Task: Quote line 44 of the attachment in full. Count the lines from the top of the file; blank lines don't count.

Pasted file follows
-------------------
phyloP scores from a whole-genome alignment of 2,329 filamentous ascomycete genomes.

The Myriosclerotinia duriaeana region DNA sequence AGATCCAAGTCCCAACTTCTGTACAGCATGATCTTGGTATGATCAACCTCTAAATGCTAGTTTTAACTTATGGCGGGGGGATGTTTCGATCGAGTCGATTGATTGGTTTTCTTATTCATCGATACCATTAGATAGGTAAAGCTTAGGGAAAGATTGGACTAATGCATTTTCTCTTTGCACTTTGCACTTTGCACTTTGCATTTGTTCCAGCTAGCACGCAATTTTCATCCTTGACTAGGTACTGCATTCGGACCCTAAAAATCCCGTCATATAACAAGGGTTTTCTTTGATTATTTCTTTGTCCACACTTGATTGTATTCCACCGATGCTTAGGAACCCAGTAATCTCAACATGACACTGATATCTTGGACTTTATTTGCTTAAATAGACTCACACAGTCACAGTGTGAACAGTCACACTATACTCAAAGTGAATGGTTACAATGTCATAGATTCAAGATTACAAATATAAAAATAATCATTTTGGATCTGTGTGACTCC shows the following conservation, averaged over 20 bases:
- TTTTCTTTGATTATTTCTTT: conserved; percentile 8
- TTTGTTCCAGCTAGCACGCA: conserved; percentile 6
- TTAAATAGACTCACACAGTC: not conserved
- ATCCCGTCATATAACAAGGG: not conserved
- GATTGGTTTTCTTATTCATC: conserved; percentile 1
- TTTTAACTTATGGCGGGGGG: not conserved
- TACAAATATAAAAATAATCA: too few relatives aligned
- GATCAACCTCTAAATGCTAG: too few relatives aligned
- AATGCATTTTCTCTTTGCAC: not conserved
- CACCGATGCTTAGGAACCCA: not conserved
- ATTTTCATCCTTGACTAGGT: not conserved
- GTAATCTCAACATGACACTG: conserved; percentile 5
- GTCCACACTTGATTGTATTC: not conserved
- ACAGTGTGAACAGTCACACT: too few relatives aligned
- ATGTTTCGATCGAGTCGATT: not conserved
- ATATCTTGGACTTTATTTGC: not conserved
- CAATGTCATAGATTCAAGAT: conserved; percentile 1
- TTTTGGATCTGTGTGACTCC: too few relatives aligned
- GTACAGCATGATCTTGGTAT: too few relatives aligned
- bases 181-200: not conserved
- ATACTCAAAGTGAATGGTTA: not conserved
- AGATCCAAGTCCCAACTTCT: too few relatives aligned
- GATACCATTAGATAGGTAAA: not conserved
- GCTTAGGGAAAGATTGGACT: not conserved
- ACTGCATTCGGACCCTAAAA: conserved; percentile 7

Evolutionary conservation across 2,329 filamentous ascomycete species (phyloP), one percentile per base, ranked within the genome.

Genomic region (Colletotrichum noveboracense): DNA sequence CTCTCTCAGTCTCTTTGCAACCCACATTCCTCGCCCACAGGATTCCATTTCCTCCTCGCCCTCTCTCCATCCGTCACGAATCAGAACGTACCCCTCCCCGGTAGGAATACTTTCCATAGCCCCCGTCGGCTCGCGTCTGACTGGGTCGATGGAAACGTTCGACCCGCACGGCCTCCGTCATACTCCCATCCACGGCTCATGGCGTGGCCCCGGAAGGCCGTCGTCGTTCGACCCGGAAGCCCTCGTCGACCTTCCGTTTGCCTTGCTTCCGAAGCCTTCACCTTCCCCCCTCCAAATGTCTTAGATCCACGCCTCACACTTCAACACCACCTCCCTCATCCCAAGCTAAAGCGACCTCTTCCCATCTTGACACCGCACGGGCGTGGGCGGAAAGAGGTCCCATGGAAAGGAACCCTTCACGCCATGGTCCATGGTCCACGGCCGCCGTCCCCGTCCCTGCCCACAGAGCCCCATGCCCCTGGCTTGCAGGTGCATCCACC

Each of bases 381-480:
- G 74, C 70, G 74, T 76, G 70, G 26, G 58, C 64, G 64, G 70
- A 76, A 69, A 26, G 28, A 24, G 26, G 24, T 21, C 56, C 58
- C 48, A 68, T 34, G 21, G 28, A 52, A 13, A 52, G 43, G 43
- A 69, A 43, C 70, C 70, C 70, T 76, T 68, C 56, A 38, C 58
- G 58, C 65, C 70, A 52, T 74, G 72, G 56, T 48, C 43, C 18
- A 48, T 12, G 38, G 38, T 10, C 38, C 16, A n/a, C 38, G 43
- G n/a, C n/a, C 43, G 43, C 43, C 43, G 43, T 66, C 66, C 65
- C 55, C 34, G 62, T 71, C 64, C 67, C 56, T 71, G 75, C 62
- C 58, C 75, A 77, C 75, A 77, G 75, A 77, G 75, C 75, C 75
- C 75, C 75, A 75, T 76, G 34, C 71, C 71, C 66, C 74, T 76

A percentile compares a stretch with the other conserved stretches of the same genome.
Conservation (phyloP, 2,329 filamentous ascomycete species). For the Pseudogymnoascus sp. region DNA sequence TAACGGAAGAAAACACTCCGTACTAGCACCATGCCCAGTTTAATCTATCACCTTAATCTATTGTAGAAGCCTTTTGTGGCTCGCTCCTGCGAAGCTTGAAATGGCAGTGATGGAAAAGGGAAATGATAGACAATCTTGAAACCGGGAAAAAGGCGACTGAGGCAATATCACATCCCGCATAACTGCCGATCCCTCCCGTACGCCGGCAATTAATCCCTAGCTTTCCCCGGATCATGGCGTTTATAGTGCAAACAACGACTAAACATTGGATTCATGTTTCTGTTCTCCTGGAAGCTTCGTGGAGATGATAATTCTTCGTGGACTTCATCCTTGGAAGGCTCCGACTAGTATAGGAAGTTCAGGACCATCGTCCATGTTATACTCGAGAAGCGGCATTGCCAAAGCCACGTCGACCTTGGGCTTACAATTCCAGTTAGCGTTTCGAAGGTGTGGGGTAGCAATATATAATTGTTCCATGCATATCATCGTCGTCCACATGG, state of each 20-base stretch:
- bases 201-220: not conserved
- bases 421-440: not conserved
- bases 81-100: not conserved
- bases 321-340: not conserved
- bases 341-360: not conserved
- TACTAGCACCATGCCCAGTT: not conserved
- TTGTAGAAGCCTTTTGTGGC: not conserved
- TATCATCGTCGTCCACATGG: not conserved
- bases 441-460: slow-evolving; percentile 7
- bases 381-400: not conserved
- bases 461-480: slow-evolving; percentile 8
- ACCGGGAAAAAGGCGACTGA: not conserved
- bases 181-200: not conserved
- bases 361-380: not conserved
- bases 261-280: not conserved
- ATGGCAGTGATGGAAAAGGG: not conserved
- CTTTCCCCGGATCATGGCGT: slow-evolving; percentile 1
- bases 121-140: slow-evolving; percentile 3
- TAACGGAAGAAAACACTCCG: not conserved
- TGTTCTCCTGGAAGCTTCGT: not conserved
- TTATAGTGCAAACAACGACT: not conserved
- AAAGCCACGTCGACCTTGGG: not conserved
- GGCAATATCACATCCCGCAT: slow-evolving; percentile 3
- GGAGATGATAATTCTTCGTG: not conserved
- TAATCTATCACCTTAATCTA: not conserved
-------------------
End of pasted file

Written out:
- bases 421-440: not conserved